California's Deadliest Fire Is Seen Engulfing Paradise in 'Astonishing' Satellite Images
This satellite image, captured on Nov. 8, 2018, by Landsat 8, shows short-wave infrared (red), which gives the full extent of the actively burning area of the Camp Fire, just four hours after it started. The red patches are fires that leapfrogged in front of the primary burn front.
Credit: Earth Engine image by Jeff Chambers

At least 66 people are dead and more than 600 missing after California's Camp Fire destroyed the town of Paradise on Nov. 8.

Now, a new satellite view shows the beginning of the horror. The imagery, quilted together by University of California, Berkeley, geographer Jeff Chambers, shows the fire just 4 hours after it ignited. The fast-moving blaze had already burned half of Paradise when the images were taken.

The Landsat-8 satellite happened to be orbiting over northern California at 10:45 a.m. local time on Nov. 8. The fire, which began around 6:30 a.m., is visible in infrared — which captures the heat of the flames — as a red blur spilling over the landscape. [See Photos of the Deadly Camp Fire]

"It's astonishing," Chambers said in a statement. "You can see the fire burning right through the city."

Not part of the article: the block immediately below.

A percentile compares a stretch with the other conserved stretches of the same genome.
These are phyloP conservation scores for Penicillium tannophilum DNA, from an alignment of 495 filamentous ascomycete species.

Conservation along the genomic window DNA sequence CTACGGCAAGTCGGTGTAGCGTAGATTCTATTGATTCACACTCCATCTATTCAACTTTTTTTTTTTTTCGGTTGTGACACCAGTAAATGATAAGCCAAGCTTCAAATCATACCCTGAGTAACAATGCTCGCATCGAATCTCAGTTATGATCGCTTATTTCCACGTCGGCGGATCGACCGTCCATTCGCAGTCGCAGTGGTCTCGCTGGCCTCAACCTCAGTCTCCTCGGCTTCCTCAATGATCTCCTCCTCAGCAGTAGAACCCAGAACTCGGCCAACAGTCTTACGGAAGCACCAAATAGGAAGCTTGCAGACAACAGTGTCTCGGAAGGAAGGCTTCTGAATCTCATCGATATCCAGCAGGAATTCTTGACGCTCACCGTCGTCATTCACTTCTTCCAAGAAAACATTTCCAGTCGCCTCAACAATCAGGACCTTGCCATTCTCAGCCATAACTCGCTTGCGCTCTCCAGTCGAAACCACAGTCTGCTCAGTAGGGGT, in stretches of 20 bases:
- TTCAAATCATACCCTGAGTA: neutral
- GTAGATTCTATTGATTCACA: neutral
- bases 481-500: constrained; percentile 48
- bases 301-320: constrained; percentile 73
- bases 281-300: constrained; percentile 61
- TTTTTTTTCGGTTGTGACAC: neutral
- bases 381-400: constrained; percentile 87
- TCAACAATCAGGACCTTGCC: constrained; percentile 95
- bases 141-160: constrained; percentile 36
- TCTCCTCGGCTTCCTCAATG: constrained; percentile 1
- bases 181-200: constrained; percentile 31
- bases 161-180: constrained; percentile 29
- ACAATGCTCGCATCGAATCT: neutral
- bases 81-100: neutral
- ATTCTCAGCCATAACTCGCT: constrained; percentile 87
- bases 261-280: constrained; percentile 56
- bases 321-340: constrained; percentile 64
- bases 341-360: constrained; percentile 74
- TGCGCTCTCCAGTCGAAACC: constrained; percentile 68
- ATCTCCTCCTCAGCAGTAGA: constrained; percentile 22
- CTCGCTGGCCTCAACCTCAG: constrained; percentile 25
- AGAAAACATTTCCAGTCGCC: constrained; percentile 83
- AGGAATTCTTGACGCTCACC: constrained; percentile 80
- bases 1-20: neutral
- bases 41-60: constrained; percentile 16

The satellite's visible-light images captured other views, these showing the billowing gray smoke. They give a sense of the fire's scope, but they obscure the location of the actual flames. The infrared data revealed how the fire moved through the buildings of Paradise, Chambers said.

A visible-light version of the Landsat-8 image from Nov. 8, providing a view of the gray smoke billowing from the Camp Fire.
A visible-light version of the Landsat-8 image from Nov. 8, providing a view of the gray smoke billowing from the Camp Fire.
Credit: Earth Engine image by Jeff Chambers

"At 10:45 in the morning, all these structures were engulfed in flames," he said. "You can see that clearly in the image and start counting the hundreds of homes burned."

The data suggests that the fire was chewing up territory at a rate of about 3 mph (5 km/h) during the first 4 hours, Chambers found. It was not a predictable march: Flying embers from ignited spots shot far ahead of the advancing front. Survivors who fled the flames reported that they'd break free of one burning area, only to hit additional lines of fire in their paths.

The Camp Fire has burned more structures than any wildfire in California history and has incinerated 142,00 acres, according to Cal Fire. As of 7 a.m. local time on Nov. 16, the fire was 45 percent contained, with more than 5,500 personnel working to mitigate the disaster.

Originally published on Live Science.